$20,000; hospitality employees and apprentices at around $19,000; and the lowest-paid profession
was fast-food cooks averaging around $18,500. It looks like any job to do with food in Australia
isn’t paid very well. It’s a shame that farmers are paid so little
seeing that everyone in Australia requires food. However, not everyone requires a psychiatrist
or a financial planner. One must question how these priorities came
about. Australia’s poorest postcode is 2308 in NSW,
which includes Newcastle University and Callaghan with an average taxable income of only about
$20,500. Postcode 4611 in Queensland covering the areas
of Marshlands and Mondure came in second lowest at around $23,000. Victoria’s 3482, covering the towns of Watchem,
Watchem West, Morton Plains, Warmur and Massey, were the third lowest averaging around $24,000. Towards the top of the list, Sydney’s 2027,
which includes Darling Point, Edgecliff, HMAS Rushcutters, Point Piper, came in third with
an average income of around $188,000. Melbourne’s 3142 was second, which includes
the suburbs of Toorak and Hawksburn, with an average income of around $194,000. And the richest neighbourhood in Australia
was postcode 2108 in Sydney with an average income of around $230,000. This includes the suburbs of Coasters Retreat,
Currawong Beach, Great Mackerel Beach and Palm Beach. Yes, if you’re a rich Australian, you live
on the beach in Sydney. I told you Australians like beaches, right? Despite all these rich people, Australia has
endured it’s seventh consecutive year of wage stagnation. Average Australians are just not getting meaningful
pay rises anymore. The leader of the Opposition party, Bill Shorten,
has pledged that the next election will be “a referendum about wages” and there will
be a focus on “who the economy should work for”. The Reserve Bank Governor Phillip Lowe has
declared a “low wage crisis”. Since the mid-1970s, the share of GDP from
Australia’s labour force has declined by 11%. That is almost perfectly reflected in the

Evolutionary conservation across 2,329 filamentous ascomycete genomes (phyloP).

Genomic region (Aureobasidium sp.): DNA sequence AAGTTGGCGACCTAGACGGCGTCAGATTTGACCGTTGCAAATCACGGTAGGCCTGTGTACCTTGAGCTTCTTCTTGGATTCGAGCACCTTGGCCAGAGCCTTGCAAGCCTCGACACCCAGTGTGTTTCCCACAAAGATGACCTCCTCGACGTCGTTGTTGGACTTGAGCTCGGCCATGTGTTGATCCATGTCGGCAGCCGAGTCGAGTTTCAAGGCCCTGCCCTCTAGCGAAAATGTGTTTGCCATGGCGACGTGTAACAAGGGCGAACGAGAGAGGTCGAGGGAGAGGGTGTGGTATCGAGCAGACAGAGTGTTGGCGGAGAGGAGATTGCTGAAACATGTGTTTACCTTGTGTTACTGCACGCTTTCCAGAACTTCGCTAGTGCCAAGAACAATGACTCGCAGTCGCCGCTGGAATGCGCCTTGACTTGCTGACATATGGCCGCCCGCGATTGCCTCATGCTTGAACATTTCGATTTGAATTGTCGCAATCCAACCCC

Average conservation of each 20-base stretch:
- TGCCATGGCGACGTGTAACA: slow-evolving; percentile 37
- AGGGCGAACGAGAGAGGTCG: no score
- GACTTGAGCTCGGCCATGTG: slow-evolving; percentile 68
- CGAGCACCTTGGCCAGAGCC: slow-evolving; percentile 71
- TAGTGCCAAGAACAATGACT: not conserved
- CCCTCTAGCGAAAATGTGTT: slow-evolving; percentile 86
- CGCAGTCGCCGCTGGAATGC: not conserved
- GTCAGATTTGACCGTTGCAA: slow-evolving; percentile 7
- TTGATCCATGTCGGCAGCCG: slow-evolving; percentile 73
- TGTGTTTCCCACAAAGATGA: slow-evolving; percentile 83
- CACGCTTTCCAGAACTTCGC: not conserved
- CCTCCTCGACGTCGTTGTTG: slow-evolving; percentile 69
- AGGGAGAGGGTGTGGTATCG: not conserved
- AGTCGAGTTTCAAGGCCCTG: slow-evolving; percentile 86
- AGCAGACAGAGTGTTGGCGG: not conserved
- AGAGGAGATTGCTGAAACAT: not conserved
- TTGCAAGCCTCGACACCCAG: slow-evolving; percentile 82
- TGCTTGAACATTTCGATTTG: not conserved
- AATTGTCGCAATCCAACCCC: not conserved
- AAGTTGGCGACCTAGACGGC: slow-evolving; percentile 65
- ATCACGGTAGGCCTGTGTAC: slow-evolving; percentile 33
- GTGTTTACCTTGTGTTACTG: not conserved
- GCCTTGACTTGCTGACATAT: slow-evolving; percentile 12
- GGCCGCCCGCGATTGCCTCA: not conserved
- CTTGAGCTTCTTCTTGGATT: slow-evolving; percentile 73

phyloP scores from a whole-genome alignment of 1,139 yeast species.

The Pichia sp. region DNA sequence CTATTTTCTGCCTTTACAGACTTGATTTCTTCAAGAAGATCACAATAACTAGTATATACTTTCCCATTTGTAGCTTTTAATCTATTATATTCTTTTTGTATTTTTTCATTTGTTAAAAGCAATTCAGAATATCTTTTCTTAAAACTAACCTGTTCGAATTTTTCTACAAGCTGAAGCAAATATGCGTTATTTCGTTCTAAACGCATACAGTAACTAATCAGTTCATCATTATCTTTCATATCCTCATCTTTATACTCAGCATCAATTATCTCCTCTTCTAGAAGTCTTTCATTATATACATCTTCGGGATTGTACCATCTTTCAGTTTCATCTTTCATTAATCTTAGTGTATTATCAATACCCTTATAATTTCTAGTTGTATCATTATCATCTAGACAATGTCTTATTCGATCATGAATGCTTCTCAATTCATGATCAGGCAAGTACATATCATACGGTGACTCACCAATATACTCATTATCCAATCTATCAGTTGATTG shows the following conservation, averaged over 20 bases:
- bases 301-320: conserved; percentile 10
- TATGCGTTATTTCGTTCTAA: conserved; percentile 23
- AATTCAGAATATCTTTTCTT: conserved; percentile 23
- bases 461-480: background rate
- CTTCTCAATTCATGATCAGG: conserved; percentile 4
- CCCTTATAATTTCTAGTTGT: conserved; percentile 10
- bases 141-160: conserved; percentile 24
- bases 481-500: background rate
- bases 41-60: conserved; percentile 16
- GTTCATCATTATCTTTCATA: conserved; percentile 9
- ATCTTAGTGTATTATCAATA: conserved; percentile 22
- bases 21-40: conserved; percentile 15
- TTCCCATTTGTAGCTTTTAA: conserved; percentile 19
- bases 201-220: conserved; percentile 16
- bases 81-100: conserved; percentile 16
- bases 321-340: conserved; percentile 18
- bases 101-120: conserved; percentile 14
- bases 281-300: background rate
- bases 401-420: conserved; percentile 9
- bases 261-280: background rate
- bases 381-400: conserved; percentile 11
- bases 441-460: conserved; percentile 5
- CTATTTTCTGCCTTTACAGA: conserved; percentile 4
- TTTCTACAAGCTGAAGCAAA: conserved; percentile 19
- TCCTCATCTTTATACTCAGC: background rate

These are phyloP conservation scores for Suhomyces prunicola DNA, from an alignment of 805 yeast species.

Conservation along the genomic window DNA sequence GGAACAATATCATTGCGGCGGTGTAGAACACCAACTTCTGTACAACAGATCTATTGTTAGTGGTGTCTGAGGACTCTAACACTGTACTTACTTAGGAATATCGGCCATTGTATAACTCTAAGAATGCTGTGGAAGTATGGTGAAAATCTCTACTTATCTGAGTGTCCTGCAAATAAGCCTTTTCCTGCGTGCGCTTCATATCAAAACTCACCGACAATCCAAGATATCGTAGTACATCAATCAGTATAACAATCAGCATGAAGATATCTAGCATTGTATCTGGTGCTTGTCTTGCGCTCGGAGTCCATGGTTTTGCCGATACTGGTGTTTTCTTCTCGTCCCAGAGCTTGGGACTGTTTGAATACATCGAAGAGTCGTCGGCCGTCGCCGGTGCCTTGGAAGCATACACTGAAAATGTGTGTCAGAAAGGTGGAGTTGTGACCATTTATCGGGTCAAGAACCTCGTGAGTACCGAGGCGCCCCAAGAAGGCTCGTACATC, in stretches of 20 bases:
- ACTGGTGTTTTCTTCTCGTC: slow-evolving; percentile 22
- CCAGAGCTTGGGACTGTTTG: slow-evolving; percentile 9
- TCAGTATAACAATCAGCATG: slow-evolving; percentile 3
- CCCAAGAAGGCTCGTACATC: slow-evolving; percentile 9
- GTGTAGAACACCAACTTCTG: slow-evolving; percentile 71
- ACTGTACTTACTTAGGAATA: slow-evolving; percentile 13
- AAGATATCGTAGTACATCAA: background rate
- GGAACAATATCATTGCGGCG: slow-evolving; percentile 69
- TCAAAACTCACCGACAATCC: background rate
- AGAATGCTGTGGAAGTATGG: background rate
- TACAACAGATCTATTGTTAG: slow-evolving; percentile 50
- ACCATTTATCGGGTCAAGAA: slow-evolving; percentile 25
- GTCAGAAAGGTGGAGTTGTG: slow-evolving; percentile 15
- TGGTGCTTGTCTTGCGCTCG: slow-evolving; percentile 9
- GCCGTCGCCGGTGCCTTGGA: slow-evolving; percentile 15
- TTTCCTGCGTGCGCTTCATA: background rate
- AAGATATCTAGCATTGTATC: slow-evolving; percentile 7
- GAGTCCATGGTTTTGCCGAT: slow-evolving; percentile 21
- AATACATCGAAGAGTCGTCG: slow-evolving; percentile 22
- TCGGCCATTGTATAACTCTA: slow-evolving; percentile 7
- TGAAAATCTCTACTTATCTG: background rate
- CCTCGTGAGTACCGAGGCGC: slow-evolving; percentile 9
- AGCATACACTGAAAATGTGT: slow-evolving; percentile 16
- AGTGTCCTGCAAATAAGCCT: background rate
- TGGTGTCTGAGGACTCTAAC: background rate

increase in corporate profit share which is up by 10% over the same period. Corporate profit share is now nearing record
highs. In Australia, employees have pretty much lost
any sense of power in the workplace. Companies are now dictating how high (or low)
wages should be, and they are simply not increasing them enough to keep up with the cost of living. Collective bargaining is not quite dead, but
it’s certainly faltering. Only about 1.3 million private sector workers
are covered by a current enterprise agreement. Apparently, “private sector EA coverage
has collapsed by 40% in just the past four years”. Workers are losing their power and lack the
capacity to bargain collectively for better conditions. Just look at child care workers. Larger companies have found an efficient way
to effectively restructure the system in their favour. They do so by splitting their labour into
smaller and smaller components using franchising, supply chains, labour hire and most recently,
digital platforms in the gig economy such as Uber and Deliveroo. Do you think an Uber driver or a 7-Eleven
worker has any ability to negotiate their wages? I doubt it. I’d say their boss is of the opinion, “If
you don’t like it, go find another job!”. The Centre for Future Work has recently analysed
ABS data and found that for the first time in recorded history, a minority of Australian
workers enjoy permanent, full-time employment with access to sick leave and holiday pay. They said: “Insecure forms of work including part-time,
casual, temporary, fixed term, gig work and other contracting now account for a majority
of work in the modern labour market.” In addition, employees have few laws to allow
them to demand better wages by engaging in industrial action. The report said: “Only industrial action that doesn’t have
a significant economic impact is usually permitted, begging the question: what’s the point?” Some employees have been sued and punished
for attending protests, wearing union insignia, and even swearing. Under the weight of the currently flawed bargaining
and regulatory system, industrial action to support better collective employment conditions
has plummeted to historic lows. The poorest employees in Australia no longer
have a “living wage”, but a “bare minimum wage”, which is barely enough for them to
pay the rent and put food on the table. What’s going on in Australia? Why are there so many people struggling in
a so-called “prosperous” country? Are we still the “lucky country”, or is
that just an oft-repeated moniker to keep the masses happy? What are you thoughts? Let me know below.